“People may tell you that you can’t do something because of the way you look, dress, or pray. Your name may sound different. Never forget that you are extraordinary. You are powerful, brave, and clever. Great things come from people like you.”
This nonfiction picture book from Salaam Reads showcases nineteen contemporary Muslim women who are doing extraordinary things.
These are the women who are featured:
- Amanda Saab is a former cooking competition contestant as well as the founder of the Dinner with Your Muslim Neighbor initiative and her own bakery.
- Amani Al-Khatahtbeh is the founder of the MuslimGirl website.
- Hana Tajima is a fashion designer; she has worked with UNIQLO to make clothing for hijabi women.
- Dalia Mogahed is a researcher and political advisor.
- Hibah Rahmani is a flight control engineer at NASA.
- Ibtihaj Muhammad is an Olympic fencer.
- Ilhan Omar is a member of the US House of Representatives.
- Ilyasah Shabazz is a writer and activist.
- Linda Sarsour is an activist and was a leader of the 2017 Women’s March on Washington.
- Malala Yousafzai is the youngest person to ever win the Nobel Peace Prize; she fights for the education of girls worldwide.
- Maria Toorpakai Wazir is a world champion in squash.
- Maryam Mirzakhani was the first female mathematician to win the Fields Award—the highest honor in mathematics.
- Muzoon Almellehan is a Syrian refugee who spoke about the importance of education at the UN.
- Negin Farsad is a comedian.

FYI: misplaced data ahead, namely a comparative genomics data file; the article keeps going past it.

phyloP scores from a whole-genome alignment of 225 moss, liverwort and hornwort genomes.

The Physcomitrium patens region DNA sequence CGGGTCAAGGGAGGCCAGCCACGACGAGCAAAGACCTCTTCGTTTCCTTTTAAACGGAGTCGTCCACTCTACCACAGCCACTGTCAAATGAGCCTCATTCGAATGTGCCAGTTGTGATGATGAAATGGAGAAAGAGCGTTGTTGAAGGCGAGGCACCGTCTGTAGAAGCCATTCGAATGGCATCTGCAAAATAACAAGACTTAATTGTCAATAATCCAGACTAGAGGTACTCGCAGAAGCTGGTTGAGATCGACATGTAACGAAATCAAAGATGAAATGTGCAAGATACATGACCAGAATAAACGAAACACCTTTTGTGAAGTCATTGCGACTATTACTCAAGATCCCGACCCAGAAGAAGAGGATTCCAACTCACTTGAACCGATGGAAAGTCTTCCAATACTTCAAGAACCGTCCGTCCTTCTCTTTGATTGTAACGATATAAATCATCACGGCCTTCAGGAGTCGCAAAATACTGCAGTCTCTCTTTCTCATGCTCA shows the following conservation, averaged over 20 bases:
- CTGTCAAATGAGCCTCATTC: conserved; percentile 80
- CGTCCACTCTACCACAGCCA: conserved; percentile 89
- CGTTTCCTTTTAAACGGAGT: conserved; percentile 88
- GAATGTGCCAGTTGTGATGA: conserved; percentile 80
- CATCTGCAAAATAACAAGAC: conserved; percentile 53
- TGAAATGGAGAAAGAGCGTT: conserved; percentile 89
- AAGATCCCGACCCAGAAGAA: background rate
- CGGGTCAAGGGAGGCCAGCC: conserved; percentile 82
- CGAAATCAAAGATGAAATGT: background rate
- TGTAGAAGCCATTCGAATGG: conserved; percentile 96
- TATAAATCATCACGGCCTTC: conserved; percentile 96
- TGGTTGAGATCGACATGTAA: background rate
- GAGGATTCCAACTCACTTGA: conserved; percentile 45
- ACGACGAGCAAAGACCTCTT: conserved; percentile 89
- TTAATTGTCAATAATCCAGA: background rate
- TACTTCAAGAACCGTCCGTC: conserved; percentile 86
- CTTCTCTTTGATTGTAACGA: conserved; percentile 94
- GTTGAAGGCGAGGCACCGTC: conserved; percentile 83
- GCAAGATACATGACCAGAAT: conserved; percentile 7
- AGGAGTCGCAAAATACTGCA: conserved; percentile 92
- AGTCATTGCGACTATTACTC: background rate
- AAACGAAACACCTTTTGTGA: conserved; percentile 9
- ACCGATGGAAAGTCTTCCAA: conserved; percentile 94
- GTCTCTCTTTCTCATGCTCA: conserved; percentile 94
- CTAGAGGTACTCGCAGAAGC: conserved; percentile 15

- Nura Afia is a makeup artist and advocate for beauty equality.
- Kamala Khan is a superhero! While she is fictional, there are two amazing Muslim women behind her character: G. Willow Wilson is the author behind the comic book series, and Sana Amanat is the artist at Marvel Comics who teamed up with Wilson to create her.
- Sharmeen Obaid-Chinoy is a filmmaker.
- Shirin Ebadi has been a judge and a lawyer, and she was the first Muslim woman to win the Nobel Peace Prize.
Each spread includes an illustration of the featured woman at work, a quote from her, and her story. The stories focus on how the women turned their childhood interests into a way to be their most authentic selves and change the world.
The women who are included represent a range of interests and careers across the arts, sports, intellectual pursuits, and activism.
“Never take no for an answer. If a door hasn’t opened up for you, it’s because you haven’t kicked it hard enough.”
A copy of this book belongs in every classroom and library, and while this book is intended for children, I can see it being of interest to people of all ages.
I received an ARC of Muslim Girls Rise from the publisher in exchange for an honest review.